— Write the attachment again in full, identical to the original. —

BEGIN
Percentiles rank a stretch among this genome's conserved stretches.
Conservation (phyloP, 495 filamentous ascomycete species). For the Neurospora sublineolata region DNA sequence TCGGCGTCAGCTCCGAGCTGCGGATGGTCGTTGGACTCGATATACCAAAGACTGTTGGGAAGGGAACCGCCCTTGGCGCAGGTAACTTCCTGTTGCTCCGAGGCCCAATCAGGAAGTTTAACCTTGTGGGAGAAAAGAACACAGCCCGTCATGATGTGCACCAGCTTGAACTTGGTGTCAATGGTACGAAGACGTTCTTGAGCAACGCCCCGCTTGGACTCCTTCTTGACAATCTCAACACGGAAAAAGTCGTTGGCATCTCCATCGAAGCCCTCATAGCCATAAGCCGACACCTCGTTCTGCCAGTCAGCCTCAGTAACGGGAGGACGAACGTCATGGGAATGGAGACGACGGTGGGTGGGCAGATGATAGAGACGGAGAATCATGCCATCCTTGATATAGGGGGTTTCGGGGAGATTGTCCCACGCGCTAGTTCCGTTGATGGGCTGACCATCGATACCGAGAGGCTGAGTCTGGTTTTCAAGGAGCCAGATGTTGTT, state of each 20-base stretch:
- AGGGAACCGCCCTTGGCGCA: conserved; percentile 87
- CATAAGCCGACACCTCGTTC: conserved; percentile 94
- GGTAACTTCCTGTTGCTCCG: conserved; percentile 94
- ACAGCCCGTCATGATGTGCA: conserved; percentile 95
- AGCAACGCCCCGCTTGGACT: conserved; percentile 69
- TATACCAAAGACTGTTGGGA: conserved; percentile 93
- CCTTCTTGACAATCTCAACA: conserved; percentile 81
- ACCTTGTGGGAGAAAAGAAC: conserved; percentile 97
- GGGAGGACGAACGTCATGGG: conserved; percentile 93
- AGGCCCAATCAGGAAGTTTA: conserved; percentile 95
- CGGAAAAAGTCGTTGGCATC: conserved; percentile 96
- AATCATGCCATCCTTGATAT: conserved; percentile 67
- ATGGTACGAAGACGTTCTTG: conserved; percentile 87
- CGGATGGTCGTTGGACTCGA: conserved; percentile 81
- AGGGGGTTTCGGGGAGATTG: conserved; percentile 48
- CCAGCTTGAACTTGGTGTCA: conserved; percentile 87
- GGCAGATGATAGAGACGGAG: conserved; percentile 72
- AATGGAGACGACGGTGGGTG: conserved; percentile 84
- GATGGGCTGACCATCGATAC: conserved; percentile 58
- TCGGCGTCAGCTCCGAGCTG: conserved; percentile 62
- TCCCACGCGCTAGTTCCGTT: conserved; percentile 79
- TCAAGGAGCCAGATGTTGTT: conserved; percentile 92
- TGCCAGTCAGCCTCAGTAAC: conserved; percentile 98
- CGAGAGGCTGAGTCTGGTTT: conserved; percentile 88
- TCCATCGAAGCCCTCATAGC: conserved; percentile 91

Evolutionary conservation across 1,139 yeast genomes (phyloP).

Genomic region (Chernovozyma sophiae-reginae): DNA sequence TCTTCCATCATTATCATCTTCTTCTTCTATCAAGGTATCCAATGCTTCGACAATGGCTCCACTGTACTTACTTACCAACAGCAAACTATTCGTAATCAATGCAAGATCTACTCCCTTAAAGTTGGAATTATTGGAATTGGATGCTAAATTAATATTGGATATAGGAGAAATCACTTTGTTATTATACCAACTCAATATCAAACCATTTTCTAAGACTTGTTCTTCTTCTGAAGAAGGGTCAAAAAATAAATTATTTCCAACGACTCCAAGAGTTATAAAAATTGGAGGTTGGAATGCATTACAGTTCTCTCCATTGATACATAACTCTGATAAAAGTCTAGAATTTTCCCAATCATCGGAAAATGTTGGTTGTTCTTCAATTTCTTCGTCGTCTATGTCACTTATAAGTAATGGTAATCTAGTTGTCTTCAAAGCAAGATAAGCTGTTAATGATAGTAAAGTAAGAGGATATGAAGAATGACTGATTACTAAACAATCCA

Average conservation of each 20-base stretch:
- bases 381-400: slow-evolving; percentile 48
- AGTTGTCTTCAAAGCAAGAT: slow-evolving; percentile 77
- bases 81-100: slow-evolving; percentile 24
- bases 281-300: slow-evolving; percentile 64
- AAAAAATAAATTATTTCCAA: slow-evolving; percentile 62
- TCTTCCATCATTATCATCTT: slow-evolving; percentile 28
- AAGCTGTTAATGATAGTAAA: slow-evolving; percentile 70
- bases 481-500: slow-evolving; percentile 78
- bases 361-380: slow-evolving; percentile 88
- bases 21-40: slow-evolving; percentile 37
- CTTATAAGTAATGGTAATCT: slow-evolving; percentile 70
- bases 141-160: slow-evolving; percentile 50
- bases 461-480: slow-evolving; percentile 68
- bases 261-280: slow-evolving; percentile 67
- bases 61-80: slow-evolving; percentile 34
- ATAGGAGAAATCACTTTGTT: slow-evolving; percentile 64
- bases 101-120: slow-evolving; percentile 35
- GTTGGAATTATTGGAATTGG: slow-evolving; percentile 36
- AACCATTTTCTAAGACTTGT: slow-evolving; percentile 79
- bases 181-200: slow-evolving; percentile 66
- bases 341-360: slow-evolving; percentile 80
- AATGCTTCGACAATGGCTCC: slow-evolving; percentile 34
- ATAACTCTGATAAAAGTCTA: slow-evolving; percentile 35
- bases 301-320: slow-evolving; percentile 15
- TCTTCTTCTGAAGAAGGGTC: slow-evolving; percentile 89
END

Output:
Percentiles rank a stretch among this genome's conserved stretches.
Conservation (phyloP, 495 filamentous ascomycete species). For the Neurospora sublineolata region DNA sequence TCGGCGTCAGCTCCGAGCTGCGGATGGTCGTTGGACTCGATATACCAAAGACTGTTGGGAAGGGAACCGCCCTTGGCGCAGGTAACTTCCTGTTGCTCCGAGGCCCAATCAGGAAGTTTAACCTTGTGGGAGAAAAGAACACAGCCCGTCATGATGTGCACCAGCTTGAACTTGGTGTCAATGGTACGAAGACGTTCTTGAGCAACGCCCCGCTTGGACTCCTTCTTGACAATCTCAACACGGAAAAAGTCGTTGGCATCTCCATCGAAGCCCTCATAGCCATAAGCCGACACCTCGTTCTGCCAGTCAGCCTCAGTAACGGGAGGACGAACGTCATGGGAATGGAGACGACGGTGGGTGGGCAGATGATAGAGACGGAGAATCATGCCATCCTTGATATAGGGGGTTTCGGGGAGATTGTCCCACGCGCTAGTTCCGTTGATGGGCTGACCATCGATACCGAGAGGCTGAGTCTGGTTTTCAAGGAGCCAGATGTTGTT, state of each 20-base stretch:
- AGGGAACCGCCCTTGGCGCA: conserved; percentile 87
- CATAAGCCGACACCTCGTTC: conserved; percentile 94
- GGTAACTTCCTGTTGCTCCG: conserved; percentile 94
- ACAGCCCGTCATGATGTGCA: conserved; percentile 95
- AGCAACGCCCCGCTTGGACT: conserved; percentile 69
- TATACCAAAGACTGTTGGGA: conserved; percentile 93
- CCTTCTTGACAATCTCAACA: conserved; percentile 81
- ACCTTGTGGGAGAAAAGAAC: conserved; percentile 97
- GGGAGGACGAACGTCATGGG: conserved; percentile 93
- AGGCCCAATCAGGAAGTTTA: conserved; percentile 95
- CGGAAAAAGTCGTTGGCATC: conserved; percentile 96
- AATCATGCCATCCTTGATAT: conserved; percentile 67
- ATGGTACGAAGACGTTCTTG: conserved; percentile 87
- CGGATGGTCGTTGGACTCGA: conserved; percentile 81
- AGGGGGTTTCGGGGAGATTG: conserved; percentile 48
- CCAGCTTGAACTTGGTGTCA: conserved; percentile 87
- GGCAGATGATAGAGACGGAG: conserved; percentile 72
- AATGGAGACGACGGTGGGTG: conserved; percentile 84
- GATGGGCTGACCATCGATAC: conserved; percentile 58
- TCGGCGTCAGCTCCGAGCTG: conserved; percentile 62
- TCCCACGCGCTAGTTCCGTT: conserved; percentile 79
- TCAAGGAGCCAGATGTTGTT: conserved; percentile 92
- TGCCAGTCAGCCTCAGTAAC: conserved; percentile 98
- CGAGAGGCTGAGTCTGGTTT: conserved; percentile 88
- TCCATCGAAGCCCTCATAGC: conserved; percentile 91

Evolutionary conservation across 1,139 yeast genomes (phyloP).

Genomic region (Chernovozyma sophiae-reginae): DNA sequence TCTTCCATCATTATCATCTTCTTCTTCTATCAAGGTATCCAATGCTTCGACAATGGCTCCACTGTACTTACTTACCAACAGCAAACTATTCGTAATCAATGCAAGATCTACTCCCTTAAAGTTGGAATTATTGGAATTGGATGCTAAATTAATATTGGATATAGGAGAAATCACTTTGTTATTATACCAACTCAATATCAAACCATTTTCTAAGACTTGTTCTTCTTCTGAAGAAGGGTCAAAAAATAAATTATTTCCAACGACTCCAAGAGTTATAAAAATTGGAGGTTGGAATGCATTACAGTTCTCTCCATTGATACATAACTCTGATAAAAGTCTAGAATTTTCCCAATCATCGGAAAATGTTGGTTGTTCTTCAATTTCTTCGTCGTCTATGTCACTTATAAGTAATGGTAATCTAGTTGTCTTCAAAGCAAGATAAGCTGTTAATGATAGTAAAGTAAGAGGATATGAAGAATGACTGATTACTAAACAATCCA

Average conservation of each 20-base stretch:
- bases 381-400: slow-evolving; percentile 48
- AGTTGTCTTCAAAGCAAGAT: slow-evolving; percentile 77
- bases 81-100: slow-evolving; percentile 24
- bases 281-300: slow-evolving; percentile 64
- AAAAAATAAATTATTTCCAA: slow-evolving; percentile 62
- TCTTCCATCATTATCATCTT: slow-evolving; percentile 28
- AAGCTGTTAATGATAGTAAA: slow-evolving; percentile 70
- bases 481-500: slow-evolving; percentile 78
- bases 361-380: slow-evolving; percentile 88
- bases 21-40: slow-evolving; percentile 37
- CTTATAAGTAATGGTAATCT: slow-evolving; percentile 70
- bases 141-160: slow-evolving; percentile 50
- bases 461-480: slow-evolving; percentile 68
- bases 261-280: slow-evolving; percentile 67
- bases 61-80: slow-evolving; percentile 34
- ATAGGAGAAATCACTTTGTT: slow-evolving; percentile 64
- bases 101-120: slow-evolving; percentile 35
- GTTGGAATTATTGGAATTGG: slow-evolving; percentile 36
- AACCATTTTCTAAGACTTGT: slow-evolving; percentile 79
- bases 181-200: slow-evolving; percentile 66
- bases 341-360: slow-evolving; percentile 80
- AATGCTTCGACAATGGCTCC: slow-evolving; percentile 34
- ATAACTCTGATAAAAGTCTA: slow-evolving; percentile 35
- bases 301-320: slow-evolving; percentile 15
- TCTTCTTCTGAAGAAGGGTC: slow-evolving; percentile 89